The story of the Widow of Ephesus is related by the poet Eumolpos in the course of Petronius' lengthy and complex novel, The Satyricon. Eumolpos' purpose in telling the tale is to entertain a group of characters during a sea voyage and, in particular, to ease tensions among the group.

The situation is tense due to the peculiar relationship of the novel's hero (and narrator), Encolpius [FN 1], to the other characters. Encolpius is traveling through Italy accompanied by his extremely handsome but extremely fickle young male slave/lover, Giton [FN 2]. Encolpius is an Odysseus figure of sorts, not by virtue of his courage or his wits, but because he too is a wanderer, forced to travel about and endure a series of hardships due to the wrath of a particular god. (He seems to have offended the fertility divinity Priapus and, as a result, to have been cursed with impotence.)

Encolpius has met up with Eumolpos [FN 3] — a decadent poet/tutor who is not above seducing his handsome young pupils or, for that matter, Giton — and the trio have embarked aboard a ship bound, it seems, for southern Italy. Unfortunately for them, the ship belongs to the crusty sea-captain Lichas [FN 4], whose wife (Hedyle) Encolpius seems to have seduced in an earlier episode [FN 5]. Moreover, Lichas has on board the aristocratic lady Tryphaena [FN 6], from whose retinue Encolpius may have stolen the handsome young Giton in another lost episode.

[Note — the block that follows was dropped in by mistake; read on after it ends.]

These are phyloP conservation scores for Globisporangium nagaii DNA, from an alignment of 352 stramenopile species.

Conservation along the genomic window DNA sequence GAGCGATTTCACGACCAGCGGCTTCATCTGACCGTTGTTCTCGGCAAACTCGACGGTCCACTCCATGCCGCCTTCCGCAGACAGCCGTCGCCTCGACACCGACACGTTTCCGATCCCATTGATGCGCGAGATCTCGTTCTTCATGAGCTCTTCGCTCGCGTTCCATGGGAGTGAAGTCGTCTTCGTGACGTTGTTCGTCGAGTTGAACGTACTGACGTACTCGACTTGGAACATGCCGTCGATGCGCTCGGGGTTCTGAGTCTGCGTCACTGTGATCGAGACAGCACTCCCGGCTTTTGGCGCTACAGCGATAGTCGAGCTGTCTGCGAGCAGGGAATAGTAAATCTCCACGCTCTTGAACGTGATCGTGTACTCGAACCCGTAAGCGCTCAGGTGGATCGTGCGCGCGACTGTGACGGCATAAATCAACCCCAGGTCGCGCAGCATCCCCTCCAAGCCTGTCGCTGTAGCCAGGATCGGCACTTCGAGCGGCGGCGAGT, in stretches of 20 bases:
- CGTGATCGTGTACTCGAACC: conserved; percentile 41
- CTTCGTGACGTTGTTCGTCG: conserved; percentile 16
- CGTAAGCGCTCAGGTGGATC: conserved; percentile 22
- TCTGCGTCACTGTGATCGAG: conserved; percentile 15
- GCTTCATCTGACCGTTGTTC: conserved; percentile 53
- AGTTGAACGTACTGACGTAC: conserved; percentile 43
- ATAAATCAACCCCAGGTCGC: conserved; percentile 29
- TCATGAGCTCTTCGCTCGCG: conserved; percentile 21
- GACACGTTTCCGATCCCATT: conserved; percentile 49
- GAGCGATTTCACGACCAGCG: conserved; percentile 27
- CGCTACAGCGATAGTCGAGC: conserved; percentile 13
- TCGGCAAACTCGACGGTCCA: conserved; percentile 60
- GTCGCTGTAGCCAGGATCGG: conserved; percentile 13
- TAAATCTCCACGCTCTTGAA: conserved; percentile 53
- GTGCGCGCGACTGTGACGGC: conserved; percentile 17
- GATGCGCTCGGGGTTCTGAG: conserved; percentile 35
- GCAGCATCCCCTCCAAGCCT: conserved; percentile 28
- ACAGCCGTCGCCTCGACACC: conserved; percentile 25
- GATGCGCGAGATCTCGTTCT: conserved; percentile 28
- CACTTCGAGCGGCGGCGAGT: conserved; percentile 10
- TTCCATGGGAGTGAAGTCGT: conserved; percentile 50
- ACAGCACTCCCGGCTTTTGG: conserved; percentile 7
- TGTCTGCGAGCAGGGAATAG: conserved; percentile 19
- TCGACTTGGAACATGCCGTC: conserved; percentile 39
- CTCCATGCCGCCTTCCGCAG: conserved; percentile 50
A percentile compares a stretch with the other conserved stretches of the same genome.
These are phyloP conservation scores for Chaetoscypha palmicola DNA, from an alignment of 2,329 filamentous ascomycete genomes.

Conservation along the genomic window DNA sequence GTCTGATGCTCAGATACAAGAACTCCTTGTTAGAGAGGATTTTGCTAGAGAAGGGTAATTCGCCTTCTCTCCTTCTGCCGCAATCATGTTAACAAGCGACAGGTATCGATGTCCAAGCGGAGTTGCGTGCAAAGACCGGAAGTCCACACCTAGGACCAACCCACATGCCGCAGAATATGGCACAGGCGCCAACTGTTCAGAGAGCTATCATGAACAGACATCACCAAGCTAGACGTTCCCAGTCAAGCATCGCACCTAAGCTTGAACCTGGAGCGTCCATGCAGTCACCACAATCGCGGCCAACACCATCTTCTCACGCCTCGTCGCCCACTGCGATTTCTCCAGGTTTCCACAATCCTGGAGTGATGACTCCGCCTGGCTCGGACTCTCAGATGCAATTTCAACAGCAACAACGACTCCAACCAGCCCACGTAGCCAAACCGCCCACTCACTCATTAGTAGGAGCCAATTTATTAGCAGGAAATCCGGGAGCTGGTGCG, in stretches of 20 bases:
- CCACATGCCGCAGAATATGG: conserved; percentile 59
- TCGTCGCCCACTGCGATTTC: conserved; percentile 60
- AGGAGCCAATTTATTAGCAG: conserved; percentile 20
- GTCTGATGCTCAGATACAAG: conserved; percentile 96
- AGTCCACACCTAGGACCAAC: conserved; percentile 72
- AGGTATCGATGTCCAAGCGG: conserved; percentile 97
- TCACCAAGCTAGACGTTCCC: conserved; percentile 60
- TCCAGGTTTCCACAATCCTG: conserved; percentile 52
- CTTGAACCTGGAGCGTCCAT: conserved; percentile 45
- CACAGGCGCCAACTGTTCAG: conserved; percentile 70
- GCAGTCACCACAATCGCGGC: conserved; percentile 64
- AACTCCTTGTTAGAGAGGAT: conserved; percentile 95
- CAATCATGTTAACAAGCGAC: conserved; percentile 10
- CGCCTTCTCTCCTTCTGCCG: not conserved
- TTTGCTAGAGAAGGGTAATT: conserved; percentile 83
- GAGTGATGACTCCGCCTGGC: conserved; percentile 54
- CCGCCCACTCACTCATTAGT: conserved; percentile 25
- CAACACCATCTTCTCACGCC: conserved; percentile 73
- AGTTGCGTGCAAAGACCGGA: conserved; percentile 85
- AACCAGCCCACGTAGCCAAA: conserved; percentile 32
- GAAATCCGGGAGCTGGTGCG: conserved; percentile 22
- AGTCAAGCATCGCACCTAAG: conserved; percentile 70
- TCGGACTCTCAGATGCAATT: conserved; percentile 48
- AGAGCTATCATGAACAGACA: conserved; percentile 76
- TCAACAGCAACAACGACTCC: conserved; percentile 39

Trapped on board ship with two of his most dangerous enemies, Encolpius adopts a plan suggested by Eumolpos and attempts to escape detection by disguising himself and his young companion as slaves: to this end he has both his own and Giton's heads and eyebrows shaved and false brand-marks drawn on their foreheads. They are discovered all the same and a shipboard battle ensues between the two factions, until Giton, in the manner of the Sabine Women, interposes himself between the two warring groups and threatens to cut off his offending member — the source of the hostility between Tryphaena and Encolpius. Horrified at this possibility, the two sides arrive at a truce through the agency of Eumolpos and general good humor is quickly restored.

At this point our story begins.


[FN 1] The name means something like "in the lap/bosom" (with romantic/erotic overtones: more earthy translators gloss the name with the term "crotch"). [N.B. All of the names discussed here are Greek.] [Return to text]

[FN 2] The name means "neighbor" (with sexual connotations). [Return to text]

[FN 3] "Noble/harmonious singer/poet." [Return to text]

[FN 4] A common Greek name. [Return to text]

[FN 5] Cf. 106.2 (Lichas memor adhuc uxoris corruptae contumeliarumque, quas in Herculis porticu acceperat). There is some evidence that Encolpius perhaps added insult to injury by robbing Lichas as well: see on 113.3. [Return to text]

[FN 6] The name implies a luxurious and libidinous nature. [Return to text]